The Fifth Circuit’s decision in Cruson, 954 F.3d 240 (5th Cir. 2020), issued on March 25, echoed many of the principles of the Molock opinion in holding that the defendant did not waive its personal jurisdiction challenge to non-Texas class members’ claims by not asserting the defense prior to class certification. Id. at 246. The Fifth Circuit, like the D.C. Circuit, maintained that before class certification, the putative, nonresident plaintiffs were not properly before the court, such that a personal jurisdiction defense did not have to be raised in the defendant’s earlier Rule 12 motions. Id. at 250. Like Molock, the Fifth Circuit in Cruson did not directly decide whether the Supreme Court ruling applied in the class-action context, leaving the door open for jurisdictional arguments about out-of-state class members post-certification. The opinion similarly recognizes that defendants may be tasked with significant pre-certification discovery on out-of-state plaintiffs’ claims.
These circuit court opinions have important implications for parties and practitioners defending class actions in the early stages of litigation. The Seventh Circuit decision in Mussat is of particular importance, as defendants faced with nationwide class claims in the Northern District of Illinois have often prevailed in asserting jurisdictional challenges based on the SCOTUS decision. Courts in these instances regularly found “that the logic underlying [the Supreme Court’s ruling] applies with equal force to the class action context” and declined to exercise specific jurisdiction over nonresident plaintiffs’ claims. Miszczyszyn, No. 18-cv-3633, 2019 WL 1254912, at *3 (N.D. Ill. Mar. 19, 2019) (collecting cases). The Mussat ruling now renders this argument a largely failing one in the Seventh Circuit.
Other Courts of Appeals have not conclusively opined as to whether the personal jurisdiction limitation applies to class actions, and judicial inconsistency—promoting Supreme Court resolution—continues. For example, while a majority of cases within the Ninth Circuit have reasoned that the SCOTUS ruling cannot be imported into the class-action context, a recent case from the Southern District of California held otherwise and forecasted that the Supreme Court would likely rule the same: “if and when the Supreme Court is presented with [this] question, it will also hold that a state cannot assert specific personal jurisdiction over a defendant for claims of unnamed class members that would not be subject to specific personal jurisdiction if asserted as individual claims.” Carpenter, No. 19-cv-1731, 2020 WL 996947, at *6 (S.D. Cal. Mar. 2, 2020).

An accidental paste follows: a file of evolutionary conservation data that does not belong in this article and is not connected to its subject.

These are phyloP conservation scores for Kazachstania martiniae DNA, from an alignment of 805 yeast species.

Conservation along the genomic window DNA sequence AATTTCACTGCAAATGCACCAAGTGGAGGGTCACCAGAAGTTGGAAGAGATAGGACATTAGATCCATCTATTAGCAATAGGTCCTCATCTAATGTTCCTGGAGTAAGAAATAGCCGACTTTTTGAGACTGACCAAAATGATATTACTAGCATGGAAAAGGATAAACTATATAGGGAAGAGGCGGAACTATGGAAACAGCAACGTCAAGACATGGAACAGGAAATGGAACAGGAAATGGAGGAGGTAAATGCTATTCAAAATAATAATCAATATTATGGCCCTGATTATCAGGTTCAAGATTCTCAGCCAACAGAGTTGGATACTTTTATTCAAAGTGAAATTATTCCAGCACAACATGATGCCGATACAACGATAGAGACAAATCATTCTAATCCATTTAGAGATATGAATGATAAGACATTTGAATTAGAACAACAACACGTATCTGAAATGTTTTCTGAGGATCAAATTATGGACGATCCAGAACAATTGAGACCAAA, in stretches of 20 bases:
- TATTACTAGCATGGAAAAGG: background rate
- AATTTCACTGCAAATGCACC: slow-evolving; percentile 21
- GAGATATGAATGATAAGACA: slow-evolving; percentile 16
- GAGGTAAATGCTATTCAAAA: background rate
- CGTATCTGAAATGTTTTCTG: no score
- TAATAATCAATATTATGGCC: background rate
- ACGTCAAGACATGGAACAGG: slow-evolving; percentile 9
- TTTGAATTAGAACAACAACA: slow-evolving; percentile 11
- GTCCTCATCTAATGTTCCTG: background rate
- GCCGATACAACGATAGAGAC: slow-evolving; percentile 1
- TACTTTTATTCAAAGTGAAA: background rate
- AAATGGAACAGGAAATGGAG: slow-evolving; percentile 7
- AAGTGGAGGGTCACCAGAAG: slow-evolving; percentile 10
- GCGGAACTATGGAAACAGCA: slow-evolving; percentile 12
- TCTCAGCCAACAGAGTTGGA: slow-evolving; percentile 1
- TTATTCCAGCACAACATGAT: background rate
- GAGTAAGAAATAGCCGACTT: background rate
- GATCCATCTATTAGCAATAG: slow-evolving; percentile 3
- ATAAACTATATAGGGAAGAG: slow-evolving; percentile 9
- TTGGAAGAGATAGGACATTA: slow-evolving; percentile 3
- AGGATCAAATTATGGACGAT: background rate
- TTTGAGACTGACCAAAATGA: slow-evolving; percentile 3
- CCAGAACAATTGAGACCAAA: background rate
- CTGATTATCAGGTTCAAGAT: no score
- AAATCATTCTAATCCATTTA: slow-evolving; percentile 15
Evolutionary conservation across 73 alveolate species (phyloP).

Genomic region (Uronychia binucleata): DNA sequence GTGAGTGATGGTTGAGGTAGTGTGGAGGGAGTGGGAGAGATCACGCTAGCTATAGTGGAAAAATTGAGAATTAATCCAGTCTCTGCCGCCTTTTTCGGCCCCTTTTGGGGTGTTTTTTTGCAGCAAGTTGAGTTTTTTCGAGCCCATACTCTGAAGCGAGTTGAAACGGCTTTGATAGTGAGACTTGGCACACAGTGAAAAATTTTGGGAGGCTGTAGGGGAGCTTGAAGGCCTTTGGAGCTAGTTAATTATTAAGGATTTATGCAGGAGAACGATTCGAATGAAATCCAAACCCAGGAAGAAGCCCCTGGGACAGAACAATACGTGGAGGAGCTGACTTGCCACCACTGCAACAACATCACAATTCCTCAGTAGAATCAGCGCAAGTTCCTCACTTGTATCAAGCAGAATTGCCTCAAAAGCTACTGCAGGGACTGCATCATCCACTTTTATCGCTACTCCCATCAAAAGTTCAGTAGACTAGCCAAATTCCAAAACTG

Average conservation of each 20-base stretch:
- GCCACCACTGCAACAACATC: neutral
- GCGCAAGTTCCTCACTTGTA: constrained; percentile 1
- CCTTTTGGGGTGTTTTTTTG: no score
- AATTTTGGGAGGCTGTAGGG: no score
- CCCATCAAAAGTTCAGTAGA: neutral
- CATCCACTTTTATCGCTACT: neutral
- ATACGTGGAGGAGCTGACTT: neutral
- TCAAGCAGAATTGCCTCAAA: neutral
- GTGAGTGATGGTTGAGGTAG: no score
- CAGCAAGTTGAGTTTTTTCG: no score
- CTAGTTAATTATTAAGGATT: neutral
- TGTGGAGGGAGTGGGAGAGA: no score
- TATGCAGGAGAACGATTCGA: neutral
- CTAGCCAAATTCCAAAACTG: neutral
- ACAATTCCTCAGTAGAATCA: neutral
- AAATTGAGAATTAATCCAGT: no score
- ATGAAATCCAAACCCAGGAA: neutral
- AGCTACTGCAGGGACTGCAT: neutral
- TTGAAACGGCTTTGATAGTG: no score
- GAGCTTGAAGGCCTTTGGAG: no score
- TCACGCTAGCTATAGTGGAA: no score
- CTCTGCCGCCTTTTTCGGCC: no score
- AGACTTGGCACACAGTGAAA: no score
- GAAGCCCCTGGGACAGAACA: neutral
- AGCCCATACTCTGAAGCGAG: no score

As the trio of recent circuit court decisions makes clear, the contours of specific jurisdiction—including its construction in the class-action context—continue to be developed and defined, and the Supreme Court is primed to provide further guidance soon. In January, the Court granted certiorari in a case aimed to address when an action sufficiently relates to a defendant’s conduct within the forum to exercise specific jurisdiction, an issue not considered in previous SCOTUS rulings. In the lower court opinion, 443 P.3d 407 (Mont. 2019), appeal pending, No. 19-368 (filed Sept. 18, 2019), the Supreme Court of Montana held that specific jurisdiction existed in a product liability suit against a car manufacturer where the accident occurred in Montana, but the manufacturer neither assembled nor sold the allegedly defective vehicle in the forum state. Id. at 482, 494. The court found the manufacturer’s general advertising, sales, and service of vehicles in Montana sufficient, without a direct causal nexus between the manufacturer’s in-forum conduct and the accident. See Petitioner’s Br. at 23. This case, set for hearing on the Court’s October 2020 term, will likely address a split among courts about whether the “arise out of or relate to” requirement is satisfied even when the defendant’s forum contacts were not the cause of the plaintiff’s claims, but there “is some general relationship” between the defendant’s in-state activity and the suit. Id. at 11.
The Montana case, along with the recent activity in the circuit courts, signal an opportunity for the Supreme Court to further define personal jurisdiction law in the class-action context and—importantly—to provide defendants greater clarity as to what degree and in which forums they may be subject to nationwide claims involving out-of-state plaintiffs.